Gilberto Calzolari sustainability and Made in Italy.

Traduttore
Sara Bargiacchi

A playful and eccentric fashion, that does not give up glamour and elegance, and that obviously has a green and sustainable soul, concerned about the planet and the society we live in“, for Gilberto Calzolari, sustainability and Made in Italy are everything. The designer from Milan, after working for fifteen years between “Armani”, “Prada” and “Valentino”, in 2015 founded his eponymous brand, “Gilberto Calzolari”.

Winner of the “Franca Sozzani Green Carpet Award”, for his collections he creates sophisticated and quality clothes, produced in Italy thanks to materials resulting from recycling and upcycling. To Gilberto Calzolari sustainability is innovation. For Gilberto Calzolari sustainability means looking to the future. To Gilberto Calzolari sustainability is the engine of everything.

We personally met Gilberto during the September 2020 edition of the “White Show Milano”, which gave large space to his and many other sustainable brands.

The woman of Gilberto Calzolari

Gilberto Calzolari SS20
  • First of all, thank you Gilberto for granting us this interview. First of all, I would like to ask you how is and who is the woman “Gilberto Calzolari”.

The customers I think of when I create my collections are women who are projected into the future, informed. They love fashion and beauty and make their purchases with great responsibility towards our planet and with respect for it. They want to live in a fairer and more equal world, paying attention to issues such as sustainability and inclusiveness.

If I had to define my woman with three adjectives, I would say: playful, conscious, and glamorous. My client has a keen eye for details and finishes that make a garment precious and refined. A woman who wants to buy a piece that is eclectic and original at the same time, unique and out of the box, made with sustainable materials and techniques to reduce waste and pollution as much as possible. A woman who believes that ethics and aesthetics must go together. Which, if you look closely, is one of the oldest classical teachings: the beautiful and the good.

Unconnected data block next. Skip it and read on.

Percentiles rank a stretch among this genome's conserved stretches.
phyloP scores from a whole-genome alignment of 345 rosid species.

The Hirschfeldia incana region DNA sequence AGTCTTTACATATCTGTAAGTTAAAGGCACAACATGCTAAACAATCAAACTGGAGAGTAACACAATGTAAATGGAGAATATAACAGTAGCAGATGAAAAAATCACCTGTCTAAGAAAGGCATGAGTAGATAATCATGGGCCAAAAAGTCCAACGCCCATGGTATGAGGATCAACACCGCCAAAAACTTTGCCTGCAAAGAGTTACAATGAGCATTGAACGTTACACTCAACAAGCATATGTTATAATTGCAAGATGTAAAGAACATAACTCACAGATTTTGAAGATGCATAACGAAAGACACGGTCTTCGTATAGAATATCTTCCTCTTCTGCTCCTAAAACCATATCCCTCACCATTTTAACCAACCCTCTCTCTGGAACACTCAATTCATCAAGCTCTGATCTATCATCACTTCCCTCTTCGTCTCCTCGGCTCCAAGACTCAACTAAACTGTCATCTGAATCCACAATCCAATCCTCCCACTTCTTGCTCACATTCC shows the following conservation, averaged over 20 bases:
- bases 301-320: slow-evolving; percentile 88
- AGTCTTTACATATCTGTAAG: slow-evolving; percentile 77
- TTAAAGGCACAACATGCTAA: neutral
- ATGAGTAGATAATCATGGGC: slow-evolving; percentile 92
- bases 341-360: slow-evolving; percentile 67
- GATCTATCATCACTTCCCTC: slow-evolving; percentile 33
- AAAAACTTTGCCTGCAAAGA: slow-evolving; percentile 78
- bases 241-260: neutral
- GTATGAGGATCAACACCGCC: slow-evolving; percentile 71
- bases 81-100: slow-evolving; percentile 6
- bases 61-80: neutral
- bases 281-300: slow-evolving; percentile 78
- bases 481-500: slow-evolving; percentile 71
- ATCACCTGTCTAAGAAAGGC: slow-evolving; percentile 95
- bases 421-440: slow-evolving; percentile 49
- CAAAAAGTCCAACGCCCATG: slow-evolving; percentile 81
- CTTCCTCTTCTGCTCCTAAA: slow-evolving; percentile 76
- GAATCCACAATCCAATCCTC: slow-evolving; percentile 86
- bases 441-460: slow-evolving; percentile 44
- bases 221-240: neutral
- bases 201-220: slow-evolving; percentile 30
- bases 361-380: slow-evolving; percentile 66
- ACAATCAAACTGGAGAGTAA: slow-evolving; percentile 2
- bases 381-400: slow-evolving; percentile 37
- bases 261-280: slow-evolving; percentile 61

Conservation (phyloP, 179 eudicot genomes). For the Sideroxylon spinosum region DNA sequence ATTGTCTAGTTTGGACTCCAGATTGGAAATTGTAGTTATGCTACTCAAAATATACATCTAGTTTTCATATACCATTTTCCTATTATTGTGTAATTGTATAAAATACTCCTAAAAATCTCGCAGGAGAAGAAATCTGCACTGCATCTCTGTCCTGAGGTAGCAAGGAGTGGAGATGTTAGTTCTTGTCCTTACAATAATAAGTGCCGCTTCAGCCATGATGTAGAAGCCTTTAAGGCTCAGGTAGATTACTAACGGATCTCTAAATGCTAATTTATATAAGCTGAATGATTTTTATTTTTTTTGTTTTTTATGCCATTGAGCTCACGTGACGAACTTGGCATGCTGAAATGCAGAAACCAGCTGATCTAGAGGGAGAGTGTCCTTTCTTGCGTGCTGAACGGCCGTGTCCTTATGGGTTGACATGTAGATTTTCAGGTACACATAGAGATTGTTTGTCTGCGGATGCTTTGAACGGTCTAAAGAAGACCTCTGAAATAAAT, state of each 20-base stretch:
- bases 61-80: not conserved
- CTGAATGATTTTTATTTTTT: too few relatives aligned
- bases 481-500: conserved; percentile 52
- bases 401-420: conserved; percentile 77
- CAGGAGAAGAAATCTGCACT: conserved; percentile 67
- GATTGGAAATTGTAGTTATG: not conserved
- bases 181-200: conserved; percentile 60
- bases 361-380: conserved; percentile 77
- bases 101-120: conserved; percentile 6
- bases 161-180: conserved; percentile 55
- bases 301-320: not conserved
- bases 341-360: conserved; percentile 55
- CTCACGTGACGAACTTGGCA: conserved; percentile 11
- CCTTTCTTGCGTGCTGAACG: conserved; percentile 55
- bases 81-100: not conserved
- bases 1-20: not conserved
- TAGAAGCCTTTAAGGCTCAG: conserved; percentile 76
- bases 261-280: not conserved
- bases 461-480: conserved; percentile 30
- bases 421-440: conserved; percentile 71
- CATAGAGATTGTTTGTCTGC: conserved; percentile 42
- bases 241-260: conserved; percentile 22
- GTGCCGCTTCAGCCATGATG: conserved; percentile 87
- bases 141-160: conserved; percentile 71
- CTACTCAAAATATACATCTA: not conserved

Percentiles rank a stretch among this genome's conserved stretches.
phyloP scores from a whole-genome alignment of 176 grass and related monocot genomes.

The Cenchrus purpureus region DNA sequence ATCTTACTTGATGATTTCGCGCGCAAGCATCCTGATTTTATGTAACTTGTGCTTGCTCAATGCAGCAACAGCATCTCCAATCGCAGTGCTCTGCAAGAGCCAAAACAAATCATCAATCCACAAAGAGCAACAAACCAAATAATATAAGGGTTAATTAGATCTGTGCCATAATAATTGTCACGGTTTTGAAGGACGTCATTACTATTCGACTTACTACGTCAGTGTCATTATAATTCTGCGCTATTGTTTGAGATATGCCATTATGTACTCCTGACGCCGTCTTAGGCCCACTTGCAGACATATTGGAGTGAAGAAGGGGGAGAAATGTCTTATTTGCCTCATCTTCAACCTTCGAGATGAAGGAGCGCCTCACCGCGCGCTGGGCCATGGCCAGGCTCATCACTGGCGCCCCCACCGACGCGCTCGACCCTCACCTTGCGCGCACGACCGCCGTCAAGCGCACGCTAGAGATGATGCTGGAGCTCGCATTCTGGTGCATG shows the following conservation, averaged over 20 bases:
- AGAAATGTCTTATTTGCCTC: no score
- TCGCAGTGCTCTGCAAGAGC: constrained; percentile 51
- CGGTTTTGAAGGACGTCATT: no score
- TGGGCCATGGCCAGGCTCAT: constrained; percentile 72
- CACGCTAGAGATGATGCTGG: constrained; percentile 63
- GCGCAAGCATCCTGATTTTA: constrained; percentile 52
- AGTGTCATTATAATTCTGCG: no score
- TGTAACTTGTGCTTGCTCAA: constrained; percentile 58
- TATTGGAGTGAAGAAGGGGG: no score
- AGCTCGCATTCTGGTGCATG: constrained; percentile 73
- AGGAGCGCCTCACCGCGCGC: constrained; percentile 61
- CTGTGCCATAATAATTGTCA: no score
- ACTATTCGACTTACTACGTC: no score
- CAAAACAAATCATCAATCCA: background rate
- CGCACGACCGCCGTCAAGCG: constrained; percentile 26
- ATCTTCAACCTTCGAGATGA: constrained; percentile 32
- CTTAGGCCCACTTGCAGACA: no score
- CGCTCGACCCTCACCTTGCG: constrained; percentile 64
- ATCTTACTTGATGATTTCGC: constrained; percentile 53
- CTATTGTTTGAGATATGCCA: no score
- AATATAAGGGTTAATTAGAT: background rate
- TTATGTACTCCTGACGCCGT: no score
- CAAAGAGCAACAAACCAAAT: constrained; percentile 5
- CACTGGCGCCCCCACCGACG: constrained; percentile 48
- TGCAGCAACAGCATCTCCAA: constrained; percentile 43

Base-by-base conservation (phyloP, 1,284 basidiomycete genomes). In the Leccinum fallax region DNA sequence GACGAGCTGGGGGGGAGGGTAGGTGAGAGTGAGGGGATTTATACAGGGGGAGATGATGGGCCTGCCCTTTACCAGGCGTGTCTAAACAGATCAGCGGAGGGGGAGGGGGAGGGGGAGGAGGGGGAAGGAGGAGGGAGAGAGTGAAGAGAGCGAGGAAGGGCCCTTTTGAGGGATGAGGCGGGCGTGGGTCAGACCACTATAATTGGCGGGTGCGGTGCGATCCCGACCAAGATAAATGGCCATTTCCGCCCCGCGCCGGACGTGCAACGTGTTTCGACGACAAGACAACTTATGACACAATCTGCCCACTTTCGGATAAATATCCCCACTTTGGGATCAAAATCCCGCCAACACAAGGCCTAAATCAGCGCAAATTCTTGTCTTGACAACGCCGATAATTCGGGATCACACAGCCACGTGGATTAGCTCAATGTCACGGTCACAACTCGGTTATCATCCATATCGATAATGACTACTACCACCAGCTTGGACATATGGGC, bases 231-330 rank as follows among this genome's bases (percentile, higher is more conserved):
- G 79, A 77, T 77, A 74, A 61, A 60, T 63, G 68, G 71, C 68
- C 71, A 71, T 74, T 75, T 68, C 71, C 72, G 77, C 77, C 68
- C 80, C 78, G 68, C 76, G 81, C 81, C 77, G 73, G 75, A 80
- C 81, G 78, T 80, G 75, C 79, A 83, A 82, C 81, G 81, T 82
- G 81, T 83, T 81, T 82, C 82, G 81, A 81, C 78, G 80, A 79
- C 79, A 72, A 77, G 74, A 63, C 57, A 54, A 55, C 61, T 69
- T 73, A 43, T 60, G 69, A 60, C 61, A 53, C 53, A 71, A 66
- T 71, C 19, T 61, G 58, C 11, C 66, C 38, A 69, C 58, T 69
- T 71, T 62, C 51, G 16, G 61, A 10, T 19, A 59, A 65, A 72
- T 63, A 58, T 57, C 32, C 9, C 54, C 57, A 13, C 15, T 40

Gilberto Calzolari, sustainability and Made in Italy

  • For Gilberto Calzolari, sustainability is the key to everything. Tell us a little more about your interest in eco-sustainable materials (what fabrics do you mainly use?), and your collaborations with various humanitarian associations.

I spend a lot of time finding the right materials, in different directions. I use cutting-edge, technologically advanced sustainable fabrics. To name a few: GRS-certified NewLife, eco-friendly nylon created from recycled PET bottles; SEAQUAL™ polyester derived 100% from industrial processing waste and plastic waste recovered from the ocean floor.

Also, EVO nylon extracted from the seeds of the castor-oil plant; ECO-finishing regenerated wools and cashmere yarns. Finally, new generation AMNI SOUL ECO® polyamide cotton with accelerated biodegradation in just 5 years.

I take advantage of upcycling waste materials created for other purposes: for example, the jute coffee bags I used to create the dress I won the Green Carpet Fashion Awards with in 2018. Or even the nets used as packaging to wrap fruit used in Unnatural; the exploded airbags and seat belts I used in Dune. I often go in search of stock fabrics that I call “forgotten fabrics.”